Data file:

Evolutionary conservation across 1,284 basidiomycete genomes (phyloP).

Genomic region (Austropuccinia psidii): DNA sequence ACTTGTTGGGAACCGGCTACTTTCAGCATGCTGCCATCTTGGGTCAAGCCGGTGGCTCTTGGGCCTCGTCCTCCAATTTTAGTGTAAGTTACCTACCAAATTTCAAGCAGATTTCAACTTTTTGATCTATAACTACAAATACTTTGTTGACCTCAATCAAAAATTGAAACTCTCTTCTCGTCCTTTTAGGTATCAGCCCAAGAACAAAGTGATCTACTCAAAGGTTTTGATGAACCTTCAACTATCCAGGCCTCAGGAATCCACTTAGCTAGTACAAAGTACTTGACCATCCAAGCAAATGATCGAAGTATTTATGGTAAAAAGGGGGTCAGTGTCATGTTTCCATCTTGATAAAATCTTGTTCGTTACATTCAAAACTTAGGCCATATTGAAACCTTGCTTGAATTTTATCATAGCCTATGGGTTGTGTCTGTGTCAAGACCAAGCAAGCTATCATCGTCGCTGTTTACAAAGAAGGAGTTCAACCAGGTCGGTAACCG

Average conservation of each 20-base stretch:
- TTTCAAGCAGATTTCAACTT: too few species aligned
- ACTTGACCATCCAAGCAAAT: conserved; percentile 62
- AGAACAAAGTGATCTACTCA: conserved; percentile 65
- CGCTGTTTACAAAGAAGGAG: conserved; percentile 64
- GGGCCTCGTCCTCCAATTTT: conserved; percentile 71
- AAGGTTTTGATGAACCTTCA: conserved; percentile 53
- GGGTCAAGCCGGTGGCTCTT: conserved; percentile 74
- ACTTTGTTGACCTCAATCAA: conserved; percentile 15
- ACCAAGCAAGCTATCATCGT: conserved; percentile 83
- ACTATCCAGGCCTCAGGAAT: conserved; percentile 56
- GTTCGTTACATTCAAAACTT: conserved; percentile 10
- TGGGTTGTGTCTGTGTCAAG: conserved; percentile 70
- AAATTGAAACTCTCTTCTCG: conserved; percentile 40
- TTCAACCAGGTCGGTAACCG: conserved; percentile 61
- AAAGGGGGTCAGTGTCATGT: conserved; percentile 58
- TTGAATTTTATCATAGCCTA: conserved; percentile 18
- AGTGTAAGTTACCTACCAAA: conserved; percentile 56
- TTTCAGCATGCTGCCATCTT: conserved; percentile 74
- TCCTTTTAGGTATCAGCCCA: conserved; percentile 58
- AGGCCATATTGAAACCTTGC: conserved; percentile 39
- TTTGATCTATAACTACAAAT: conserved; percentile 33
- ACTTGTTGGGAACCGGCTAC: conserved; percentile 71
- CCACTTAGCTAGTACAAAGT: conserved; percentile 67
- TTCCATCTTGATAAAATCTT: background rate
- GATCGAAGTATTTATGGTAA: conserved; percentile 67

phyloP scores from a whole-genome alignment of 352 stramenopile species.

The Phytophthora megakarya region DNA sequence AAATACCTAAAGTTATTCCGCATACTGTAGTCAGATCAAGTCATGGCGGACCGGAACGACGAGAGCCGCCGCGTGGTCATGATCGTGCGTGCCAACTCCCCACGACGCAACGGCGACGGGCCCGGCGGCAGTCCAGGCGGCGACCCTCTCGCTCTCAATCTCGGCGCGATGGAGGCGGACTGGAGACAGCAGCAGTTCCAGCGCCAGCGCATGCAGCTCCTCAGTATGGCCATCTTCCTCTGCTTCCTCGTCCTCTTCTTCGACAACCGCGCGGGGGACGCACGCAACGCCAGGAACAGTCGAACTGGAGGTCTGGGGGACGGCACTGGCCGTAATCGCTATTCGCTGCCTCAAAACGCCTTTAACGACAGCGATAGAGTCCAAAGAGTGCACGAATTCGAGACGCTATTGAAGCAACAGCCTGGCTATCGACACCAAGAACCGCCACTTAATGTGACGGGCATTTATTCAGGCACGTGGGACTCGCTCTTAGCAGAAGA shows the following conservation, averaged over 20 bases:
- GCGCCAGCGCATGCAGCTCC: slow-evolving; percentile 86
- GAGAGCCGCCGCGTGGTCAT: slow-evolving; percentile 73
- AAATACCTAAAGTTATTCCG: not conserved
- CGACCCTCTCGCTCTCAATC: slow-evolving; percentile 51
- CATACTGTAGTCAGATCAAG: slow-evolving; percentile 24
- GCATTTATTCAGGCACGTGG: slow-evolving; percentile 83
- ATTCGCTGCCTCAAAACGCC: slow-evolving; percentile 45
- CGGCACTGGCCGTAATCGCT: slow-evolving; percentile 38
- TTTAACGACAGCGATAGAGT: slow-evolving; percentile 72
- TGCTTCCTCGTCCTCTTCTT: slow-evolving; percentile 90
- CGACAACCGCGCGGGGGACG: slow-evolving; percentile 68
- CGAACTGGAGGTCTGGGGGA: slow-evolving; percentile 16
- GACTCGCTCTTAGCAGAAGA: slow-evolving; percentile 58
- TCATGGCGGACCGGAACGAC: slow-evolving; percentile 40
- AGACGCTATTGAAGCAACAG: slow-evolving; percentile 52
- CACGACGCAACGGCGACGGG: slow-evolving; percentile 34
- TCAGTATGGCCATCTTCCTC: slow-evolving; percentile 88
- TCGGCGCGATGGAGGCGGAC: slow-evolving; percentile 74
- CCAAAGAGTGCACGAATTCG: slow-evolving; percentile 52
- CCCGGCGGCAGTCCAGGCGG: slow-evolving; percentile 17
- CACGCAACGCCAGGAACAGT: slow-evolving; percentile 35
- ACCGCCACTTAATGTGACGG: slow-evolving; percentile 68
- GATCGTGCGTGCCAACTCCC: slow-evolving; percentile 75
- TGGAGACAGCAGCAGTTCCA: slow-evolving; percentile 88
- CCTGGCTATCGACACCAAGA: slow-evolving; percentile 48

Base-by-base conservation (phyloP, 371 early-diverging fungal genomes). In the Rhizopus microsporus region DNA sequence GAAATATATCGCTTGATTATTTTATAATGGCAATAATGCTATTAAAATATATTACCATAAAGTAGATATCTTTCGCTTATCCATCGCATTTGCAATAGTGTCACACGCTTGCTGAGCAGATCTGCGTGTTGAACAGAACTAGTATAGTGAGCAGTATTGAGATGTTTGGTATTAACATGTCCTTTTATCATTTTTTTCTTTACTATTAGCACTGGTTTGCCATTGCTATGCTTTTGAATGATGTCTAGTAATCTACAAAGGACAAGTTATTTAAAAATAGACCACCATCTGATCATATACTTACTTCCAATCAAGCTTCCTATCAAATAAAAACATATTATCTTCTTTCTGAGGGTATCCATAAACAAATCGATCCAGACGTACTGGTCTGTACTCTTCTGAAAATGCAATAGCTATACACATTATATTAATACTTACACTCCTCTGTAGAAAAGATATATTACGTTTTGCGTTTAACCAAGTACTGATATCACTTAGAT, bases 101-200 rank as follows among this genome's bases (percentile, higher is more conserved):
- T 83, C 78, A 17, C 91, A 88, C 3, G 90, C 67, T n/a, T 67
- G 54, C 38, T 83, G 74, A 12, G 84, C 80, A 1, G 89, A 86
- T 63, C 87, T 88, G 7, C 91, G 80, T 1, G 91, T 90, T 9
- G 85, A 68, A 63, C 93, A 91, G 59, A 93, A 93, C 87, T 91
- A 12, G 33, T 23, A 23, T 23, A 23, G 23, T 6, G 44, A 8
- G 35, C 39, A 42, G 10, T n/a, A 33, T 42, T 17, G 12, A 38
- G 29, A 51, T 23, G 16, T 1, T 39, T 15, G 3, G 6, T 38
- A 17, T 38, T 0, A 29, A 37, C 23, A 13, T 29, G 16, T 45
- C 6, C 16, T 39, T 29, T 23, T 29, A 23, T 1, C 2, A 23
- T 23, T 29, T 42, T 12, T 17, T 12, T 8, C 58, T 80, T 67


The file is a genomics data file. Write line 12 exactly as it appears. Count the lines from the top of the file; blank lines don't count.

- ACCAAGCAAGCTATCATCGT: conserved; percentile 83